Ben-Gurion and borders

David Ben-Gurion at the Western Wall, June 11, 1967As I showed in this month’s essay at Mosaic Magazine, David Ben-Gurion made sure that in 1948, Israel declared statehood without specifying its borders. So just what future borders did Ben-Gurion have in mind? This has been the source of a running debate in Israel, as proponents of this or that set of borders invoke certain statements by Ben-Gurion, and downplay or ignore others.

Avi Shilon is one of Israel’s most interesting younger historians, and is the author, inter alia, of the book Ben-Gurion: His Later Years in the Political Wilderness. Makers of the film Ben-Gurion: Epilogue credited that book with providing inspiration and background. In Shilon’s response to my Mosaic essay, he looks at Ben-Gurion’s pragmatic approach to Israel’s borders, and his preferences after 1967. I’ll have more to say on this issue in my “last word” next Monday. Read Shilon here.

And just a footnote: last week, Israel’s Channel 10 began to broadcast journalist Raviv Drucker’s six-part series The Captains, on crucial decisions by Israeli prime ministers. Ben-Gurion is the subject of the first episode. Drucker builds up the May 12, 1948 session of the People’s Administration very dramatically. But even he has to accept the record. “Ben-Gurion wins,” goes Drucker’s narration. “There isn’t even a vote. It’s clear that he has a majority, and no one wants to go down in history as someone who voted against establishment of the state.” Indeed. Unfortunately, Drucker doesn’t mention the fateful vote that banished mention of the UN partition borders from the declaration. Too bad: as I showed, it was one of Ben-Gurion’s greatest coups.

Photo: Ben Gurion at the Western Wall in Jerusalem, June 11, 1967. From the collection of Dan Hadani, National Library of Israel.

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Efraim Karsh weighs in

Efraim Karsh offers the second response to my Mosaic Magazine essay on the prelude to Israel’s declaration of statehood. He succinctly retells the famous saga of the clash between President Truman and his formidable secretary of state, George Marshall, on whether to recognize the Jewish state. Truman emerges as the hero. But there’s an interesting sequel: Truman was also the first president to issue a stiff threat to Israel. Perhaps I’ll tell that story on another occasion. Read Karsh here.

David Ben-Gurion proclaims Israel's independenceSince Israel is primed to mark its 70th anniversary later this week, I’ll quickly tell one of the lesser-known stories about the declaration. The only moving picture camera at the May 14, 1948 ceremony at the Tel Aviv Museum (now Independence Hall) belonged to cinematographer Nathan Axelrod, who had a company that produced weekly newsreels. The Jewish Agency commissioned him at the last minute to film the great occasion.

But he only had four minutes of film on hand, to cover a ceremony which was expected to last half an hour. So Ben-Gurion arranged to give Axelrod hand signals and nods at the most important points in the proceedings, so Axelrod would know when to roll the camera. After the ceremony, the Jewish Agency press handlers cut up the original negative into four parts, and sent them out to various news agencies, so that less than a minute of the original survives. Later, the sound (recorded separately) was overlaid with this fragment, but if you watch it, you’ll see that there’s no synchronization between Ben-Gurion’s lips and his words.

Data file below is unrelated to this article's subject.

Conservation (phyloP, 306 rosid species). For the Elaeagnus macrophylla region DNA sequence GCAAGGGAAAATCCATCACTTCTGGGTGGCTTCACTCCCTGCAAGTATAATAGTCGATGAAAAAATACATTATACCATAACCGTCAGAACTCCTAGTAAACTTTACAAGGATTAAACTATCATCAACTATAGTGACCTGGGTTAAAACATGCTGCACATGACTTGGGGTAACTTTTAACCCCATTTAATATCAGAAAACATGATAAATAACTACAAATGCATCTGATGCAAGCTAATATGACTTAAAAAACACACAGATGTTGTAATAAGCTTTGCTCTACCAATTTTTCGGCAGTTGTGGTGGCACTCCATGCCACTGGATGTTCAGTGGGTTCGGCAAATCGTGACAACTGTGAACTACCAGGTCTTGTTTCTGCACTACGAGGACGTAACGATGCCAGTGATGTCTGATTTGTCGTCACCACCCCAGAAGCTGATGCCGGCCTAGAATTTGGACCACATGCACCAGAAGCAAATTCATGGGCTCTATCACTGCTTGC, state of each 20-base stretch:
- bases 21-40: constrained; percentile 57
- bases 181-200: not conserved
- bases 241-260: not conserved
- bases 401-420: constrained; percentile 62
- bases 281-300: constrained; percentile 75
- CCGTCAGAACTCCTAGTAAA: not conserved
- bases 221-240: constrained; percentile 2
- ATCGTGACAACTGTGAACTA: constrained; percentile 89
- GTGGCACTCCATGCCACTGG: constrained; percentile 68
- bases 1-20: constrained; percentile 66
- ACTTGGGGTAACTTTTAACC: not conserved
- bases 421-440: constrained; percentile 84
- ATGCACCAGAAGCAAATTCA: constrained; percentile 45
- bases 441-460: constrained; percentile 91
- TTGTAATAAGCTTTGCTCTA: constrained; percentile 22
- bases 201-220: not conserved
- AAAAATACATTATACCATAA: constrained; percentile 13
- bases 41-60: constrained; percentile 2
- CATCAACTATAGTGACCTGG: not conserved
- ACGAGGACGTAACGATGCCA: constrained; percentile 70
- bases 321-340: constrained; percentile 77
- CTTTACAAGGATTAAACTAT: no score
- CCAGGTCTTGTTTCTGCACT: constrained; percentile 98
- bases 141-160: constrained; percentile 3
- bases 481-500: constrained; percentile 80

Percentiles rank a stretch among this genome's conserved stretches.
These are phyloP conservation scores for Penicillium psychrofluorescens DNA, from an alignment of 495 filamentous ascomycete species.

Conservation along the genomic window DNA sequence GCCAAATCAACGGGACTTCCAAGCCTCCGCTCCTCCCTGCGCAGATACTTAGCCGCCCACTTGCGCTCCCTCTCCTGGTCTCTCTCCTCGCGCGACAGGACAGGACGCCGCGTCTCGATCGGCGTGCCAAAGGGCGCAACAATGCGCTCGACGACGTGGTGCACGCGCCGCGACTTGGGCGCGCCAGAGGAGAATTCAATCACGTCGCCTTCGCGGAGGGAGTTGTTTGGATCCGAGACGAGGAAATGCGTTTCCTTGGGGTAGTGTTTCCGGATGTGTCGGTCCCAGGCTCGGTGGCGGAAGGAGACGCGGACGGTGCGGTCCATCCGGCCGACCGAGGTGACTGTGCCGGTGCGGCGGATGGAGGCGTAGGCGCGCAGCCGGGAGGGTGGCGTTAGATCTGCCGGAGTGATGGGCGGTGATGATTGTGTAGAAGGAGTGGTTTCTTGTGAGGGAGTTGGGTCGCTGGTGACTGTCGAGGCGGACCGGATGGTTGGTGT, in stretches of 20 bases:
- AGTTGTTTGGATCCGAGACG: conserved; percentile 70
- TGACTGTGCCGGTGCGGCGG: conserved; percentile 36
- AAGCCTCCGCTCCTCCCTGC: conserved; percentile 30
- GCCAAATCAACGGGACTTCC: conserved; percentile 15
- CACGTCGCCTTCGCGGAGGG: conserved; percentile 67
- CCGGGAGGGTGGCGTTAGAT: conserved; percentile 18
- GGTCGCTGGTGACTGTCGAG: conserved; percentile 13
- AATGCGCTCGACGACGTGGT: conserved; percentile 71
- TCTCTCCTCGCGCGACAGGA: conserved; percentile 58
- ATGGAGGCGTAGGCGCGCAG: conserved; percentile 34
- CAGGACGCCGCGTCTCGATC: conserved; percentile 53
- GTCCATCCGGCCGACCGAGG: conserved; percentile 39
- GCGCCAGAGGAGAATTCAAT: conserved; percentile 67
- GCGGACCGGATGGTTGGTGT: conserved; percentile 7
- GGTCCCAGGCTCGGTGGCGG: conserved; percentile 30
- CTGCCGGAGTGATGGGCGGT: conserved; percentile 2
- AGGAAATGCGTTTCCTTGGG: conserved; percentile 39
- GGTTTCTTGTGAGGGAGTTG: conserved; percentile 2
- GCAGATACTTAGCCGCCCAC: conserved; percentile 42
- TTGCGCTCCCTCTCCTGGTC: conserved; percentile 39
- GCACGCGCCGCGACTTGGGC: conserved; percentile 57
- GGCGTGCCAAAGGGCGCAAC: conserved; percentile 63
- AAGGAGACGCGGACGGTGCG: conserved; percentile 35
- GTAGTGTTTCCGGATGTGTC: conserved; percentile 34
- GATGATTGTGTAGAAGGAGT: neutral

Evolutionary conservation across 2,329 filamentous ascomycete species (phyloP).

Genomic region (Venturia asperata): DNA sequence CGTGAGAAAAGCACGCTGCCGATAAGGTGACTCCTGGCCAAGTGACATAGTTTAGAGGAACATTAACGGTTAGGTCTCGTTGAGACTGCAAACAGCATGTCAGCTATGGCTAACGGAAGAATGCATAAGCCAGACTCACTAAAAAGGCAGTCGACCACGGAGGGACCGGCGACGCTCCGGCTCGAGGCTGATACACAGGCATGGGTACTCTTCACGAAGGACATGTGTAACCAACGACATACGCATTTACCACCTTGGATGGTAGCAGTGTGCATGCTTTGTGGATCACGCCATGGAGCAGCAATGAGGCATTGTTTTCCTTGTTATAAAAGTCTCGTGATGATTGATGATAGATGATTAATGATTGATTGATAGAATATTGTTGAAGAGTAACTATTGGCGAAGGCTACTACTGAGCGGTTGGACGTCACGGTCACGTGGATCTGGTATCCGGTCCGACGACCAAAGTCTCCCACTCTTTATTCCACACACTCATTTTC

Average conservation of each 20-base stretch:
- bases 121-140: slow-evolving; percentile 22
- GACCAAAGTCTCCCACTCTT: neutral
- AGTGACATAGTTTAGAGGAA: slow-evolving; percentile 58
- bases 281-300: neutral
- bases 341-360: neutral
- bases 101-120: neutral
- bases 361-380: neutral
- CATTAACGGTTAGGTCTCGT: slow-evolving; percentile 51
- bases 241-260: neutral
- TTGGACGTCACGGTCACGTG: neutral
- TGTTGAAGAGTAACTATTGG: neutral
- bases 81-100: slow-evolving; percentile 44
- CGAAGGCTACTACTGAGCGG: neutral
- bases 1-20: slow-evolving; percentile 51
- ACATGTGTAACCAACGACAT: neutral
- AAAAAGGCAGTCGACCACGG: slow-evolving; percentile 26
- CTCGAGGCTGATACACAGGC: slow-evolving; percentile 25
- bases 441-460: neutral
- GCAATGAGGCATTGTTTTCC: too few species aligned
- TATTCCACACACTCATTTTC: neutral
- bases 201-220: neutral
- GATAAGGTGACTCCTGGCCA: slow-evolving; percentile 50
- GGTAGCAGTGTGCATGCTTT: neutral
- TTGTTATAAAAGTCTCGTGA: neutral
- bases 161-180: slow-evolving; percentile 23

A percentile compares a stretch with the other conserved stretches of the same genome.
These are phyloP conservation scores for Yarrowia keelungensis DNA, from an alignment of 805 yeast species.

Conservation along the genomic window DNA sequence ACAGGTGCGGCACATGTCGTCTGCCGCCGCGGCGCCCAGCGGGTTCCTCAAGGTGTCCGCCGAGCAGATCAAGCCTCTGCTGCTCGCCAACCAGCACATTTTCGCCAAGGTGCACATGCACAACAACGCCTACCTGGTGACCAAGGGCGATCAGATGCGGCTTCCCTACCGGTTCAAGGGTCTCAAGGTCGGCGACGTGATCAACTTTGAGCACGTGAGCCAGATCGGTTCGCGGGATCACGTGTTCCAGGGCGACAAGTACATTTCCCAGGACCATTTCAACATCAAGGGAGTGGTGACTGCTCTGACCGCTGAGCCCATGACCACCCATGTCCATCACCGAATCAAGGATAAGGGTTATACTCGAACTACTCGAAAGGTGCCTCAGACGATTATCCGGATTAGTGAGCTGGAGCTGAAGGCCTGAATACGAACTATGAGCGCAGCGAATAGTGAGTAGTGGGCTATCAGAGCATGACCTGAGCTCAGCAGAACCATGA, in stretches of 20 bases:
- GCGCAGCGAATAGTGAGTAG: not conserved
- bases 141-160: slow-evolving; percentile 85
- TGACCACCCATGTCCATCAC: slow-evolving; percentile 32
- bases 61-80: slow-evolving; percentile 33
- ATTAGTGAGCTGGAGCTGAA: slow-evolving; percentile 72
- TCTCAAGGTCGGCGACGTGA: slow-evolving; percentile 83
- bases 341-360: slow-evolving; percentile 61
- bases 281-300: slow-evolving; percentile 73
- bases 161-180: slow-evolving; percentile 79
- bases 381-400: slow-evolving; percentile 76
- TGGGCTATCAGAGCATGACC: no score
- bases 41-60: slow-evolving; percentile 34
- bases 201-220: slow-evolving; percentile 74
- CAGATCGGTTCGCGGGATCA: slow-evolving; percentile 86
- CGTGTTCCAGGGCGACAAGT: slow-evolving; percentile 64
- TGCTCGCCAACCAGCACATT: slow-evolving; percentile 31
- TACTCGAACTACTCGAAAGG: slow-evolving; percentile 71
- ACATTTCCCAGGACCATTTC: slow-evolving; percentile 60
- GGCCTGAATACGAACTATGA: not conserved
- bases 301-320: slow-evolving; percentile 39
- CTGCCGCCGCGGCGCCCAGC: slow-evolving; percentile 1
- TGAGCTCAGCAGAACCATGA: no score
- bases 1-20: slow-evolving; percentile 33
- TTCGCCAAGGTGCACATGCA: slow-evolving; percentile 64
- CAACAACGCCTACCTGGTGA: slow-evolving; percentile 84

(Avi Weissblei tells the story in his documentary film, A State Behind the Scenes, 2010.)

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Benny Morris responds

David Ben-Gurion and Benny MorrisBenny Morris, historian of Israel (and 1948 in particular), offers the first response to my essay at Mosaic Magazine on what happened (and didn’t) on the eve of Israel’s independence in May 1948. Morris: “While in 1948-49 Ben-Gurion was highly interested in expanding Israel’s borders beyond the confines of the territory allotted by the UN partition resolution, he also refrained from supporting the conquest of the whole Land of Israel.” In my final word, I’ll focus exactly on this issue. Read Morris here.

(And I offer a special word of thanks to Morris: this is my third monthly essay at Mosaic Magazine to which he’s contributed a response. Always reliable, always interesting.)

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The vote that really made Israel

We’re fast approaching Israel’s 70th anniversary: David Ben-Gurion proclaimed Israel’s independence on May 14, 1948. (The 70th will be celebrated on April 19, according to the Hebrew calendar.) To mark the occasion, I’ve written an essay about the run-up to Israel’s independence. Do you know that there was a close vote in the Zionist proto-cabinet on May 12, 1948, on whether to declare independence? Sure, you’ve read about it in histories of Israel and biographies of Ben-Gurion. Well, I’m sorry to disappoint, but the evidence for that vote couldn’t be weaker.

But another vote took place at that same session. It was a close one—five to four—and it had far-reaching consequences for the future of Israel. Although Ben-Gurion chalked it up as a triumph, it’s usually overlooked. I offer a full account in my essay, “The May 1948 Vote That Made the State of Israel,” at Mosaic Magazine. Read here.

Ben-Gurion signs Israel’s declaration of independence, May 14, 1948. Holding the scroll: Moshe Shertok (Sharett). Between them, Avraham Rivkind.

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Two more seconds from “The Crown”

On Thursday, Mosaic Magazine published my piece on the treatment of the Suez cover-up in the hit Netflix series The Crown. I didn’t write much about the collusion itself—the story has been told countless times—but I focused on the aftermath. Anthony Eden didn’t just lie about the collusion, he sought to destroy the evidence for it—to be precise, the Sèvres Protocol, drawn up among Britain, France, and Israel at the insistence of David Ben-Gurion. When Eden mentions its existence to the Queen (unlikely; see my piece), The Crown cuts away to the protocol being burned by an unseen hand. But Ben-Gurion had put away another copy in his vest pocket—and so put Eden there as well.